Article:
Originally posted: Thursday, December 1, 2005
Thanks to one of the very good friends of this blog, the Pietist, (a Lutheran pastor who prays faithfully for all of us in ECUSA!) for posting this wonderful piece by Bonhoeffer on Advent!
The Coming of Jesus into Our Midst
Behold, I stand at the door and knock; if anyone hears my voice and opens the door, I will come in to him and eat with him, and he with me. Revelation 3:20
When early Christianity spoke of the return of the Lord Jesus, they thought of a great day of judgment. Even though this thought may appear to us to be so unlike Christmas, it is original Christianity and to be taken extremely seriously. When we hear Jesus knocking, our conscience first of all pricks us: Are we rightly prepared? Is our heart capable of becoming God’s dwelling place? Thus Advent becomes a time of self-examination. “Put the desires of your heart in order, O human beings!” (Valentin Thilo), as the old song sings.
“Our whole life is an Advent, a time of waiting for the ultimate, for the time when there will be a new heaven and a new earth, when all people will be brothers and sisters.”
It is very remarkable that we face the thought that God is coming so calmly, whereas previously peoples trembled at the day of God, whereas the world fell into trembling when Jesus Christ walked over the earth. That is why we find it so strange when we see the marks of God in the world so often together with the marks of human suffering, with the marks of the cross on Golgotha.
We have become so accustomed to the idea of divine love and of God’s coming at Christmas that we no longer feel the shiver of fear that God’s coming should arouse in us. We are indifferent to the message, taking only the pleasant and agreeable out of it and forgetting the serious aspect, that the God of the world draws near to the people of our little earth and lays claim to us. The coming of God is truly not only glad tidings, but first of all frightening news for everyone who has a conscience.
Only when we have felt the terror of the matter, can we recognize the incomparable kindness. God comes into the very midst of evil and of death, and judges the evil in us and in the world. And by judging us, God cleanses and sanctifies us, comes to us with grace and love. God makes us happy as only children can be happy.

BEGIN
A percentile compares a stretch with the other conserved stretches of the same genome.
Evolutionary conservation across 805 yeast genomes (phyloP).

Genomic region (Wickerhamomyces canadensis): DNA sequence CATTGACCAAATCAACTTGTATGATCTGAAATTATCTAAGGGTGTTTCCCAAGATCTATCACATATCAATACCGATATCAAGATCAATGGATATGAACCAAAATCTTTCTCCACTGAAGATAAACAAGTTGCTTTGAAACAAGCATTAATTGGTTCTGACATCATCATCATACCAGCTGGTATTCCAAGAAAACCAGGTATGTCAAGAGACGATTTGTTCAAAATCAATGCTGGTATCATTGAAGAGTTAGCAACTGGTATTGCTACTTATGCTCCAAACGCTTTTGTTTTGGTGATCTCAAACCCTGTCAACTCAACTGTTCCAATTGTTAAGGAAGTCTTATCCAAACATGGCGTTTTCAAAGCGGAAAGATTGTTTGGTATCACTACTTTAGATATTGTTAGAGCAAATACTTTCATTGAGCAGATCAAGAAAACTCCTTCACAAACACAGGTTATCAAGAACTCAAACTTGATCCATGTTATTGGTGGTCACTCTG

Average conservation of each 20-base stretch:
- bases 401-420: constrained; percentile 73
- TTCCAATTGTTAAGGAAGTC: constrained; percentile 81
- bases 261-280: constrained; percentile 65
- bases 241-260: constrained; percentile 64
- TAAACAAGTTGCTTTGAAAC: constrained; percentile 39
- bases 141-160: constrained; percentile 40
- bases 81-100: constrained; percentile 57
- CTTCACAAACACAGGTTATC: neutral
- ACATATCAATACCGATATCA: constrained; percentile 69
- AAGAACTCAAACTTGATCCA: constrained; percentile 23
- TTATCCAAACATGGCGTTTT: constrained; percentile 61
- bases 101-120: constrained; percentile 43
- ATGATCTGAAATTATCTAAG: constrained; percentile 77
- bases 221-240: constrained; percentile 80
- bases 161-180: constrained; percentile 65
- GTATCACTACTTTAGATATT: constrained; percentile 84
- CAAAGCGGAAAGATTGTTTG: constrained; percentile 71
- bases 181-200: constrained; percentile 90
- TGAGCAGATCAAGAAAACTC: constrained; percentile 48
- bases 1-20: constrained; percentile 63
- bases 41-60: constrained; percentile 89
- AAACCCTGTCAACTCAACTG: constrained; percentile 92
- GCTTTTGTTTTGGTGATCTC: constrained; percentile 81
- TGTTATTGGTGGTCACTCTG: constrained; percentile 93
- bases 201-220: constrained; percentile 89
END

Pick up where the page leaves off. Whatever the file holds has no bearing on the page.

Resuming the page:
God wants to always be with us, wherever we may be – in our sin, in our suffering and death. We are no longer alone; God is with us. We are no longer homeless; a bit of the eternal home itself has moved unto us. Therefore we adults can rejoice deeply within our hearts under the Christmas tree, perhaps much more than the children are able. We know that God’s goodness will once again draw near. We think of all of God’s goodness that came our way last year and sense something of this marvelous home. Jesus comes in judgment and grace: “Behold I stand at the door! Open wide the gates!” (Ps. 24:7)
I found this brief reflection very challenging because I recognized myself in what Bonhoeffer wrote. I’ve been finding it hard this week to read the sobering passages from Amos and Matthew. How quickly we (or at least I!) want to push away the hard words of coming judgment and jump right to the comfortable news of “glad tidings of great joy” — yes we love the cuddly Baby in the manger, and we even love the battered and abused Christ on the Cross because of all that His death secured for us in terms of cleansing, redemption, salvation… but Jesus the Coming King, the Judge of all the Earth, He who will separate the sheep from the goats… we find much harder to embrace. Do we believe that God’s judgment is good news? Do we believe that God’s judgment is just? I need to continually examine my heart in these matters and let the reminder of coming judgment stir me to greater holiness and devotion, but also to more zealous evangelism and witness of the salvation that is found in Christ.